If you don't already have an Azure Storage account to store NSG flow logs in, you must create a storage account. You can create a storage account with the command that follows. Before running the command, replace
<replace-with-your-unique-storage-account-name> with a name that is unique across all Azure locations, between 3-24 characters in length, using only numbers and lower-case letters. You can also change the resource group name, if necessary.
New-AzureRmStorageAccount ` -Location westcentralus ` -Name <replace-with-your-unique-storage-account-name> ` -ResourceGroupName myResourceGroup ` -SkuName Standard_LRS ` -Kind StorageV2
Select the following options, as shown in the picture:
- Select On for Status
- Select an existing storage account to store the flow logs in. If you want to store the data forever, set the value to 0. You incur Azure Storage fees for the storage account.
- Set Retention to the number of days you want to store data for.
- Select On for Traffic Analytics Status.
Select an existing Log Analytics (OMS) Workspace, or select Create New Workspace to create a new one. A Log Analytics workspace is used by Traffic Analytics to store the aggregated and indexed data that is then used to generate the analytics. If you select an existing workspace, it must exist in one of the supported regions and have been upgraded to the new query language. If you do not wish to upgrade an existing workspace, or do not have a workspace in a supported region, create a new one. For more information about query languages, see Azure Log Analytics upgrade to new log search.
The log analytics workspace hosting the traffic analytics solution and the NSGs do not have to be in the same region. For example, you may have traffic analytics in a workspace in the West Europe region, while you may have NSGs in East US and West US. Multiple NSGs can be configured in the same workspace.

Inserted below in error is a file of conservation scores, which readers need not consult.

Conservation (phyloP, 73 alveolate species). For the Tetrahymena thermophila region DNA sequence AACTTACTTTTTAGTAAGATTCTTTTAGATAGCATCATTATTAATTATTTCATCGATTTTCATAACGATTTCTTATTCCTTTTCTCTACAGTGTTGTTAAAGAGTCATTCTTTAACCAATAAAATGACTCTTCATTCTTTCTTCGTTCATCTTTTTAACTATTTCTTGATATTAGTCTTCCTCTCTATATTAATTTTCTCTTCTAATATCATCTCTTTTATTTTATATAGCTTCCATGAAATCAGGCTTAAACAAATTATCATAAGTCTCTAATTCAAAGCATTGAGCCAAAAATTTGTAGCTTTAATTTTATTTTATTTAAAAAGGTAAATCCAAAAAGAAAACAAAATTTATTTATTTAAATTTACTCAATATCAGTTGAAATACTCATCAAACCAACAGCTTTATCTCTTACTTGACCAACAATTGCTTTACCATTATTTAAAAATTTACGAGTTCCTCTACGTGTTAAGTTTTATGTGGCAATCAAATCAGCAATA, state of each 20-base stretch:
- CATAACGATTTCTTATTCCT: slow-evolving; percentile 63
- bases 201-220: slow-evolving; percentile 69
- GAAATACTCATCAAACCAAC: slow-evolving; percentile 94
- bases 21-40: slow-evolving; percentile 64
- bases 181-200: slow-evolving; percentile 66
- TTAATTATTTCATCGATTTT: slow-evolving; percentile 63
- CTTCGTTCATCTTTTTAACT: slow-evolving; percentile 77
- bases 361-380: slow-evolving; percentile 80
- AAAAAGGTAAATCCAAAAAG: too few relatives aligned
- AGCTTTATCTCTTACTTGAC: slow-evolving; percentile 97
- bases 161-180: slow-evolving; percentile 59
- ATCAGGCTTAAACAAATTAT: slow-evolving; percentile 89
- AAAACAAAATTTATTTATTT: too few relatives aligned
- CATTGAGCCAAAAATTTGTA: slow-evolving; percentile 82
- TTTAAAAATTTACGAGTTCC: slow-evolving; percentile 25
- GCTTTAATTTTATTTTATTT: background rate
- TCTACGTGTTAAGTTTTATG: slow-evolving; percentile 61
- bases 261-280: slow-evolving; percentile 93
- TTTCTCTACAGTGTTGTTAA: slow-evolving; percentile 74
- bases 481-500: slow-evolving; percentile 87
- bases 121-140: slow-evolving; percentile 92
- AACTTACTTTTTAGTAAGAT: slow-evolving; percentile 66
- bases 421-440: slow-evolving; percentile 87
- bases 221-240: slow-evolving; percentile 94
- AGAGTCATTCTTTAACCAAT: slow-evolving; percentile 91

Repeat the previous steps for any other NSGs for which you wish to enable traffic analytics for. Data from flow logs is sent to the workspace, so ensure that the local laws and regulations in your country permit data storage in the region where the workspace exists.
You can also configure traffic analytics using the Set-AzureRmNetworkWatcherConfigFlowLog PowerShell cmdlet in AzureRm PowerShell module version 6.2.1 or later. Run
Get-Module -ListAvailable AzureRM to find your installed version. If you need to upgrade, see Install Azure PowerShell module.
View traffic analytics
On the left-side of the portal, select All services, then enter Monitor in the Filter box. When Monitor appears in the search results, select it. To start exploring traffic analytics and its capabilities, select Network watcher, then Traffic Analytics.
The dashboard may take up to 30 minutes to appear the first time because Traffic Analytics must first aggregate enough data for it to derive meaningful insights, before it can generate any reports.
Some of the insights you might want to gain after Traffic Analytics is fully configured, are as follows:
Find traffic hotspots
- Which hosts, subnets, and virtual networks are sending or receiving the most traffic, traversing maximum malicious traffic and blocking significant flows?
- Check comparative chart for host, subnet, and virtual network. Understanding which hosts, subnets, and virtual networks are sending or receiving the most traffic can help you identify the hosts that are processing the most traffic, and whether the traffic distribution is done properly.